The west side of George Street between Simcoe and Hunter could be considered Peterborough's historic department store row, particularly between the 1880s and 1930s. Downtowns in Peterborough and elsewhere used to be defined by the department store. It is true that the earliest department stores were often on a modest scale compared to what we now experience.
“We bring good things to life” was the slogan of General Electric for some 25 years beginning in 1979. From its earliest days, CGE was in the business of producing electricity but its Peterborough plant was a manufacturing place, known locally as the Electric Works. All Peterborough factories were works: the lock works, cereal works, porcelain works, bridge works.
Howard Markel, a medical historian at the University of Michigan, has written an impressive dual biography of Dr. John H. Kellogg and W.K. Kellogg, and in passing the history of the famous sanitarium at Battle Creek, Michigan and of the cereal giant, Kelloggs. There was a symbiotic relationship between the sanitarium and the cereal factory mainly related to the relationships within the Kellogg family, and particularly between John and Will.
Muck Rack makes it simple to find people, tweets, or articles that mention any name, keyword, company, hashtag etc. We've compiled this guide to help you make the most of your search.
Selecting a term
Start searching tweets, articles from media outlets, articles mentioned in tweets, journalists'
names, titles and bios with some suggested searches:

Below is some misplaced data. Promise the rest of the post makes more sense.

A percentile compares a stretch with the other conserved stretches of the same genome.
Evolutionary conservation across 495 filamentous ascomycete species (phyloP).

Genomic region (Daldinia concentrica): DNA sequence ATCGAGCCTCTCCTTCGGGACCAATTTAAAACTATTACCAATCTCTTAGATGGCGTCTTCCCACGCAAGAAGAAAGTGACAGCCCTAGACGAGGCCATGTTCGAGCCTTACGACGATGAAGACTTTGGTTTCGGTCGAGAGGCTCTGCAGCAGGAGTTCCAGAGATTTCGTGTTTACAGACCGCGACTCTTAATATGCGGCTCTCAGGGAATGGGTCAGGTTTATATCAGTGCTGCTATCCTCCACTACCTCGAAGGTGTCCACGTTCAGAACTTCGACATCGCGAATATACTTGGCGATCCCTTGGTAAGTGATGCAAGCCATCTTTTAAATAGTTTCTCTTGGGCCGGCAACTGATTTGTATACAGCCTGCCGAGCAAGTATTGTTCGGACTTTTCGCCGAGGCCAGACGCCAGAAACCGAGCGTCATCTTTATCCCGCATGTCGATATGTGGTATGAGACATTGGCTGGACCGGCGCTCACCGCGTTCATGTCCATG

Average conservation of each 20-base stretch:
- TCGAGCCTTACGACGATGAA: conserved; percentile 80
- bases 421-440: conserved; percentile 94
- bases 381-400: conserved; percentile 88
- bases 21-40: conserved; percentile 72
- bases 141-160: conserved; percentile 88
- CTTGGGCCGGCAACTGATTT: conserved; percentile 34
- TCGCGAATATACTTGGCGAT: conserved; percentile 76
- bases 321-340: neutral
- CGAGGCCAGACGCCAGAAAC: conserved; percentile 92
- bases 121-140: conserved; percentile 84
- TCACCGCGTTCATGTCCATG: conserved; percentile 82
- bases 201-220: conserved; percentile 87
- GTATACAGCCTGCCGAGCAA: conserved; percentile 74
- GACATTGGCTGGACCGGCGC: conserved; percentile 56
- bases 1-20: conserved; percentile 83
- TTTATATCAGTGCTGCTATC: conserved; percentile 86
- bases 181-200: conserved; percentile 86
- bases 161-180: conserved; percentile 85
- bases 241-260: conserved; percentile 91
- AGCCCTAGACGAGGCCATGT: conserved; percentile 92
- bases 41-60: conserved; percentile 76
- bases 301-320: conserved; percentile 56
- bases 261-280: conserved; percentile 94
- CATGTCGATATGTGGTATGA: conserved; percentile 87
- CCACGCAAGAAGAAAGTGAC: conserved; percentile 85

Companies or Topics (e.g. iPhone, Microsoft)
Phrases (e.g. "cloud computing") — use quotes to keep the terms together
Twitter handles (e.g. @username) — returns those who have mentioned or replied to
Names (e.g. "David Pogue")
Hashtags (e.g. #sxsw, #london2012)
Bio details (e.g. vegan, Olympics, father)
Muck Rack's Advanced Search allows for many boolean operators.
Find results that mention multiple specified terms, use AND or
+. For example, ensure each result contains both Elon Musk and Mark Zuckerberg by
searching Obama AND Romney or Obama + Romney.
Use the operators OR or , to broaden your search when you'd like either of
multiple terms to appear in results. (This is the default behavior of our search when no operators
are used.) For example, search for democrat OR republican to find results that refer to
Democrats and/or Republicans.
Use NOT or - to subtract results from your search. For
example, searching Disney will yield results about the Walt Disney Company as well as Walt Disney
World Resort. To exclude mentions of Disney World, search for Disney -World or Disney
When using one of these operators with a phrase, enclose it in quotation marks. For example, you can
find results about smartphones excluding Apple's iPhone 4S by searching smartphone -"iPhone
Exact case matching or punctuation
If you're searching for a brand name or keyword that relies on specific punctuation marks or capitalization, you can
find results that match your exact query by adding matchcase: before the keyword you're searching for, like matchcase:E*TRADE .
Use parentheses to separate multiple
boolean phrases. For example, to find journalists talking about having fun in Disney World or
Disneyland, search for ("disney world" OR disneyland) AND fun.
An asterisk can be used to search for any variation of a root word truncated by the asterisk. For example, searching for admin* will return results for administrator, administration, administer, administered, etc.
A near operator is an AND operator where you can control the distance between the words. You can vary the distance the near operation uses by adding a forward slash and number (between 0-99) such as strawberries NEAR/10 "whipped cream", which means the strawberries must exist within 10 words of "whipped cream".